As standard glazed doughnuts go, theirs is as good as any. The differences in a hot glazed doughnut from place to place are going to be about as noticeable as the difference between $299 headphones and $350 headphones. It's a doughnut. It's as fine as any, I suppose, but definitely not worth the time it takes to make one yourself.

#4. Orange Julius


The Original:

If you're under the age of 30 or so, Orange Julius might be relatively foreign to you. Sure, they're still around in some form or another, but not like they used to be. There was a time when there was an Orange Julius in damn near every mall in America, which is quite an accomplishment, considering that Satan was their mascot for most of the '80s.

Hail smoothies!

Their flagship product is the eponymous Orange Julius drink, an orange-based smoothie concoction that was once available with an optional whole raw egg for added protein, because everything we knew about fitness back then came from Rocky movies.

After salmonella presumably killed off most of their customer base, the chain was bought out by Dairy Queen, and a good Orange Julius has been hard to come by ever since.

The Biggest Hassle of Making It:

If the fall of Orange Julius is something that impacted your life, I have wonderful news. Making your own is absurdly easy. So much so that, as far as hassles go, I'd say the biggest is cleaning the blender when you're done. Everything else is just standard smoothie-making shit. Read how to do it here, if you're so inclined.

The Results:

Following the instructions provided by the Food.com recipe produced an icy, refreshing smoothie-type treat that tastes exactly like children's aspirin.

Now available in adult flavor!

In other words, it was a rousing success. That's exactly what an Orange Julius is supposed to taste like. I'd recommend whipping up a batch for your next '80s-themed party, if you do stupid things like that. Otherwise, just make them whenever you're in the mood. It's a lot less hassle than finding a mall that still sells them.

#3. Red Lobster Cheddar Biscuits

Justin Sullivan/Getty Images News/Getty Images

The Original:

It was announced recently that the Red Lobster restaurant chain would be sold for $2.1 billion. If you're wondering why someone would pay that much cash for the Olive Garden of seafood restaurants, then you've probably never tried their garlic cheddar biscuits.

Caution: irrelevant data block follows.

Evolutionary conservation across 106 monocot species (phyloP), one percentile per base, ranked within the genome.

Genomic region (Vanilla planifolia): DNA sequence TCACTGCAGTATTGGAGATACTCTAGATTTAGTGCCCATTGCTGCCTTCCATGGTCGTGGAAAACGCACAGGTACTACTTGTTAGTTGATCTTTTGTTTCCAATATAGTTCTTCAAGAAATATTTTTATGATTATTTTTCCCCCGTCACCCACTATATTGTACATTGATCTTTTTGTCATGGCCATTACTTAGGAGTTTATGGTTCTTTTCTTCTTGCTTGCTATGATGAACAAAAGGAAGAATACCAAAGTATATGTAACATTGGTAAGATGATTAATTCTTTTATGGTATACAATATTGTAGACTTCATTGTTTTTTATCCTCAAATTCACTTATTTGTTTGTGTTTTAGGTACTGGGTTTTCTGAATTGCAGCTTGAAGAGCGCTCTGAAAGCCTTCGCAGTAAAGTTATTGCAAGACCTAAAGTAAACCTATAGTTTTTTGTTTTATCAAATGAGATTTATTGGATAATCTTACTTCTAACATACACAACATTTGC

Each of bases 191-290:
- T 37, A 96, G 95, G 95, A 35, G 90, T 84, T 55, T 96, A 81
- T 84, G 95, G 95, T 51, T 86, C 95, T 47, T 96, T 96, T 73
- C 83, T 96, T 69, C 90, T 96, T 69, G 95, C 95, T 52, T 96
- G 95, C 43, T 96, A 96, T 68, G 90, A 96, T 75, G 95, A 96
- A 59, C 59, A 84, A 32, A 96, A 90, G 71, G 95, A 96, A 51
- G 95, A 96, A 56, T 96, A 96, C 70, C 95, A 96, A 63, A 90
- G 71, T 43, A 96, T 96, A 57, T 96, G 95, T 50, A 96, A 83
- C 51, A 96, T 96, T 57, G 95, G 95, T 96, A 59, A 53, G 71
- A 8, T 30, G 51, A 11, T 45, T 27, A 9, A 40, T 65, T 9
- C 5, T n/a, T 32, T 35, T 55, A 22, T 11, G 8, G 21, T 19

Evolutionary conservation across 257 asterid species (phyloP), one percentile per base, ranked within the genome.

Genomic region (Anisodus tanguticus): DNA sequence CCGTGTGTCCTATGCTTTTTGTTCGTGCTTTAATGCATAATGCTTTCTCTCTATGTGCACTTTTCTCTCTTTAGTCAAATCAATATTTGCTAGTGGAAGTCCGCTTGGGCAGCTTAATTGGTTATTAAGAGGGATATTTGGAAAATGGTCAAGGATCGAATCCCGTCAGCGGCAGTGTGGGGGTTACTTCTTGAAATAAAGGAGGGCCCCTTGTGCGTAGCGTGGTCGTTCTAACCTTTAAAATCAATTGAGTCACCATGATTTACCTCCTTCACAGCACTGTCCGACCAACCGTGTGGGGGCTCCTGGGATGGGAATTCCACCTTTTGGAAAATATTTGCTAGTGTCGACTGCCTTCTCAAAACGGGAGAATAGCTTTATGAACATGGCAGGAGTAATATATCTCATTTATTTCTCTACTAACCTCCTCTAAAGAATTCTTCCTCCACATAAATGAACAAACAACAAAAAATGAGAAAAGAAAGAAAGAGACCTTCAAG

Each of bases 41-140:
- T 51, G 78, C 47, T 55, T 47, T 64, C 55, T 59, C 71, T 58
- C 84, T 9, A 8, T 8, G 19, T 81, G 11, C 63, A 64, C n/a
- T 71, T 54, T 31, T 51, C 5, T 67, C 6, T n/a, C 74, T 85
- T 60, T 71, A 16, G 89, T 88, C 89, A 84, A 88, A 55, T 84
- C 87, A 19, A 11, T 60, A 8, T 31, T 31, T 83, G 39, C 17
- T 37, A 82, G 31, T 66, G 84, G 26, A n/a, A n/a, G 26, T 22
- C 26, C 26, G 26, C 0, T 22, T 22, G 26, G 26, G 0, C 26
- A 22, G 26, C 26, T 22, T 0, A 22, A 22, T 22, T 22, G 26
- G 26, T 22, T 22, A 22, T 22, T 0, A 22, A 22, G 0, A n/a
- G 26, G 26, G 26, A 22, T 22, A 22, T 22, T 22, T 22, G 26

Red Lobster's only redeeming quality.

They put a big basket of them on every table, as far as my recollection of my last trip to Red Lobster goes. That was sometime in the early '90s, though, so things may have changed. Money is tighter now than it was back then; it wouldn't surprise me a bit if at some point Red Lobster started making people pay extra for these delicious little proofs that "even the blind squirrel finds a nut sometimes" is an accurate rule of life.

In short, these biscuits are the only thing Red Lobster does right.

The Biggest Hassle of Making It:

If there's one flaw in Red Lobster's garlic cheddar-based business model, it's that, much like Groupon, it's absurdly easy to replicate. In fact, going to Red Lobster is way more work than just making these things yourself. Once again, Food.com comes through with a fairly easy-to-manage recipe, if you're into that kind of thing.

In my travels, I've also found that the Pillsbury version you sometimes find in the freezer section of your local grocery store is equally delicious.

Just stop going to Red Lobster is what I'm saying, I guess.

Either way, this is a pretty straightforward recipe that doesn't require too many theatrics. It does call for a wooden spoon, like it's the 1800s or something, but I decided to roll the dice on that being totally optional. Other than that, it's just basic cooking stuff.

The Results:

It might have something to do with my staunch refusal to track down that wooden spoon, but my version turned out a little more ball shaped than biscuit shaped, but whatever, man, they're still delicious. If you're looking to completely immerse yourself in the Red Lobster experience, bake up a batch and serve them piping hot alongside whatever your local grocery store has marked for clearance in the seafood section.

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Adam Tod Brown